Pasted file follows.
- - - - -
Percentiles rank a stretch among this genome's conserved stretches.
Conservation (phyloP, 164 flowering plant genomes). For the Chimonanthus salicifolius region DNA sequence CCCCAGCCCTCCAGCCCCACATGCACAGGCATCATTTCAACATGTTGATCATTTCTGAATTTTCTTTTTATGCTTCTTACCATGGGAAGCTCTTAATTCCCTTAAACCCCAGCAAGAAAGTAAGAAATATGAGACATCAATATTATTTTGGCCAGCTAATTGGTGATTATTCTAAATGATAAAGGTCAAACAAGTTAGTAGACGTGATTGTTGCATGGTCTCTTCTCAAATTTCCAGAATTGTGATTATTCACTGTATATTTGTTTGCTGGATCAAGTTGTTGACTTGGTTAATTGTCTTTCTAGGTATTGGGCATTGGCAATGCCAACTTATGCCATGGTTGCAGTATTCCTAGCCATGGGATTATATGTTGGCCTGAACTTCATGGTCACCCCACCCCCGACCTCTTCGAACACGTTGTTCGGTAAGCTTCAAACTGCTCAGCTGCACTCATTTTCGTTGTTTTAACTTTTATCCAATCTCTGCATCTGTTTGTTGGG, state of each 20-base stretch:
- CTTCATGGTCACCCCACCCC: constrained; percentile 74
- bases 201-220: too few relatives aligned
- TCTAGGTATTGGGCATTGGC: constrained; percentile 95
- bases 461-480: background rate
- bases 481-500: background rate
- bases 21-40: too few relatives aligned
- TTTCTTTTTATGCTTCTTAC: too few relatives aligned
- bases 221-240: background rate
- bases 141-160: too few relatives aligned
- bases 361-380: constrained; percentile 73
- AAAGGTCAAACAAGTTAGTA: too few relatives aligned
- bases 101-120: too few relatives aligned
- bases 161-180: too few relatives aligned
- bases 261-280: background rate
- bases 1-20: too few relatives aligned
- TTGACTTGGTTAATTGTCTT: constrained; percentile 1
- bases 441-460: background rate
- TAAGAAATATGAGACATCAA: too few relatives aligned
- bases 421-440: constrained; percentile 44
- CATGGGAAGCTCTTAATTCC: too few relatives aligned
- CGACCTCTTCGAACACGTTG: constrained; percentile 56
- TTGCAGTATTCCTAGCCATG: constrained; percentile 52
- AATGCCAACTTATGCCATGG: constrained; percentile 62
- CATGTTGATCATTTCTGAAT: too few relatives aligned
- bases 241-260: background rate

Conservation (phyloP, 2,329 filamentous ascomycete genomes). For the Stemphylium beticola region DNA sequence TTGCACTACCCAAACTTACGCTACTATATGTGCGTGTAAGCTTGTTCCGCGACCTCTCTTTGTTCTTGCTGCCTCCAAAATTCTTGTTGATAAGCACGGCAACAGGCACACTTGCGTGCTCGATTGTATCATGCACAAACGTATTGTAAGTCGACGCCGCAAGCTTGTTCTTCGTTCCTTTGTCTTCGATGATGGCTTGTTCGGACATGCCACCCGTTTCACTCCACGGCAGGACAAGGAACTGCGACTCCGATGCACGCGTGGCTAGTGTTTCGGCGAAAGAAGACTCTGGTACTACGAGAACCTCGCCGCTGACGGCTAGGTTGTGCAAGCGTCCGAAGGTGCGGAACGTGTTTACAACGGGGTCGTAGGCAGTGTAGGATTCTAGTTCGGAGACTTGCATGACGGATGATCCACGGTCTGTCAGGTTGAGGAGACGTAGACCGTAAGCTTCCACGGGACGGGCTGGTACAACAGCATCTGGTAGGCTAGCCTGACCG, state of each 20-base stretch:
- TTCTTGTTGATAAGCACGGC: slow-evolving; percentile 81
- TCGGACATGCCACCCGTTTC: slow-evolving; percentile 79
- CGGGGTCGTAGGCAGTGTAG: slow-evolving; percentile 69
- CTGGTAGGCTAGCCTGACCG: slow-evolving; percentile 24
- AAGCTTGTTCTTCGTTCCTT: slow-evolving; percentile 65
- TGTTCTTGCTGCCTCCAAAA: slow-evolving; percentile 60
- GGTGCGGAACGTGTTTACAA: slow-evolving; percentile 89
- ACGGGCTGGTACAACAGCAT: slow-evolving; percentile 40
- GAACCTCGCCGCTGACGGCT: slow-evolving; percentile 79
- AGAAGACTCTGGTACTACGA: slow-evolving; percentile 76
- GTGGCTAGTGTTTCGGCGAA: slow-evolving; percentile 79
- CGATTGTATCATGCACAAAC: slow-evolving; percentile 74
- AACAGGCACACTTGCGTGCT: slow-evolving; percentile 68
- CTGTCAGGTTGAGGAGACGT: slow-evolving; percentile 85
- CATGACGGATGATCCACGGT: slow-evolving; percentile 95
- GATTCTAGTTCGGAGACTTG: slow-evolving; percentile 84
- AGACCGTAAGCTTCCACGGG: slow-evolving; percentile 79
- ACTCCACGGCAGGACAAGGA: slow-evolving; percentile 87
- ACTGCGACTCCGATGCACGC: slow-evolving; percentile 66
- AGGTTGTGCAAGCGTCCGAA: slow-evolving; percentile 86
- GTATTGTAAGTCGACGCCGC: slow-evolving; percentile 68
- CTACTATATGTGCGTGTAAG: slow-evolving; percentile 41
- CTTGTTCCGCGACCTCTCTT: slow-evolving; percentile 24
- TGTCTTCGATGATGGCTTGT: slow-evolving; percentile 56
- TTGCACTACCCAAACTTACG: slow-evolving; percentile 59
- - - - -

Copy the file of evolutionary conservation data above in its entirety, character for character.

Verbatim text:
Percentiles rank a stretch among this genome's conserved stretches.
Conservation (phyloP, 164 flowering plant genomes). For the Chimonanthus salicifolius region DNA sequence CCCCAGCCCTCCAGCCCCACATGCACAGGCATCATTTCAACATGTTGATCATTTCTGAATTTTCTTTTTATGCTTCTTACCATGGGAAGCTCTTAATTCCCTTAAACCCCAGCAAGAAAGTAAGAAATATGAGACATCAATATTATTTTGGCCAGCTAATTGGTGATTATTCTAAATGATAAAGGTCAAACAAGTTAGTAGACGTGATTGTTGCATGGTCTCTTCTCAAATTTCCAGAATTGTGATTATTCACTGTATATTTGTTTGCTGGATCAAGTTGTTGACTTGGTTAATTGTCTTTCTAGGTATTGGGCATTGGCAATGCCAACTTATGCCATGGTTGCAGTATTCCTAGCCATGGGATTATATGTTGGCCTGAACTTCATGGTCACCCCACCCCCGACCTCTTCGAACACGTTGTTCGGTAAGCTTCAAACTGCTCAGCTGCACTCATTTTCGTTGTTTTAACTTTTATCCAATCTCTGCATCTGTTTGTTGGG, state of each 20-base stretch:
- CTTCATGGTCACCCCACCCC: constrained; percentile 74
- bases 201-220: too few relatives aligned
- TCTAGGTATTGGGCATTGGC: constrained; percentile 95
- bases 461-480: background rate
- bases 481-500: background rate
- bases 21-40: too few relatives aligned
- TTTCTTTTTATGCTTCTTAC: too few relatives aligned
- bases 221-240: background rate
- bases 141-160: too few relatives aligned
- bases 361-380: constrained; percentile 73
- AAAGGTCAAACAAGTTAGTA: too few relatives aligned
- bases 101-120: too few relatives aligned
- bases 161-180: too few relatives aligned
- bases 261-280: background rate
- bases 1-20: too few relatives aligned
- TTGACTTGGTTAATTGTCTT: constrained; percentile 1
- bases 441-460: background rate
- TAAGAAATATGAGACATCAA: too few relatives aligned
- bases 421-440: constrained; percentile 44
- CATGGGAAGCTCTTAATTCC: too few relatives aligned
- CGACCTCTTCGAACACGTTG: constrained; percentile 56
- TTGCAGTATTCCTAGCCATG: constrained; percentile 52
- AATGCCAACTTATGCCATGG: constrained; percentile 62
- CATGTTGATCATTTCTGAAT: too few relatives aligned
- bases 241-260: background rate

Conservation (phyloP, 2,329 filamentous ascomycete genomes). For the Stemphylium beticola region DNA sequence TTGCACTACCCAAACTTACGCTACTATATGTGCGTGTAAGCTTGTTCCGCGACCTCTCTTTGTTCTTGCTGCCTCCAAAATTCTTGTTGATAAGCACGGCAACAGGCACACTTGCGTGCTCGATTGTATCATGCACAAACGTATTGTAAGTCGACGCCGCAAGCTTGTTCTTCGTTCCTTTGTCTTCGATGATGGCTTGTTCGGACATGCCACCCGTTTCACTCCACGGCAGGACAAGGAACTGCGACTCCGATGCACGCGTGGCTAGTGTTTCGGCGAAAGAAGACTCTGGTACTACGAGAACCTCGCCGCTGACGGCTAGGTTGTGCAAGCGTCCGAAGGTGCGGAACGTGTTTACAACGGGGTCGTAGGCAGTGTAGGATTCTAGTTCGGAGACTTGCATGACGGATGATCCACGGTCTGTCAGGTTGAGGAGACGTAGACCGTAAGCTTCCACGGGACGGGCTGGTACAACAGCATCTGGTAGGCTAGCCTGACCG, state of each 20-base stretch:
- TTCTTGTTGATAAGCACGGC: slow-evolving; percentile 81
- TCGGACATGCCACCCGTTTC: slow-evolving; percentile 79
- CGGGGTCGTAGGCAGTGTAG: slow-evolving; percentile 69
- CTGGTAGGCTAGCCTGACCG: slow-evolving; percentile 24
- AAGCTTGTTCTTCGTTCCTT: slow-evolving; percentile 65
- TGTTCTTGCTGCCTCCAAAA: slow-evolving; percentile 60
- GGTGCGGAACGTGTTTACAA: slow-evolving; percentile 89
- ACGGGCTGGTACAACAGCAT: slow-evolving; percentile 40
- GAACCTCGCCGCTGACGGCT: slow-evolving; percentile 79
- AGAAGACTCTGGTACTACGA: slow-evolving; percentile 76
- GTGGCTAGTGTTTCGGCGAA: slow-evolving; percentile 79
- CGATTGTATCATGCACAAAC: slow-evolving; percentile 74
- AACAGGCACACTTGCGTGCT: slow-evolving; percentile 68
- CTGTCAGGTTGAGGAGACGT: slow-evolving; percentile 85
- CATGACGGATGATCCACGGT: slow-evolving; percentile 95
- GATTCTAGTTCGGAGACTTG: slow-evolving; percentile 84
- AGACCGTAAGCTTCCACGGG: slow-evolving; percentile 79
- ACTCCACGGCAGGACAAGGA: slow-evolving; percentile 87
- ACTGCGACTCCGATGCACGC: slow-evolving; percentile 66
- AGGTTGTGCAAGCGTCCGAA: slow-evolving; percentile 86
- GTATTGTAAGTCGACGCCGC: slow-evolving; percentile 68
- CTACTATATGTGCGTGTAAG: slow-evolving; percentile 41
- CTTGTTCCGCGACCTCTCTT: slow-evolving; percentile 24
- TGTCTTCGATGATGGCTTGT: slow-evolving; percentile 56
- TTGCACTACCCAAACTTACG: slow-evolving; percentile 59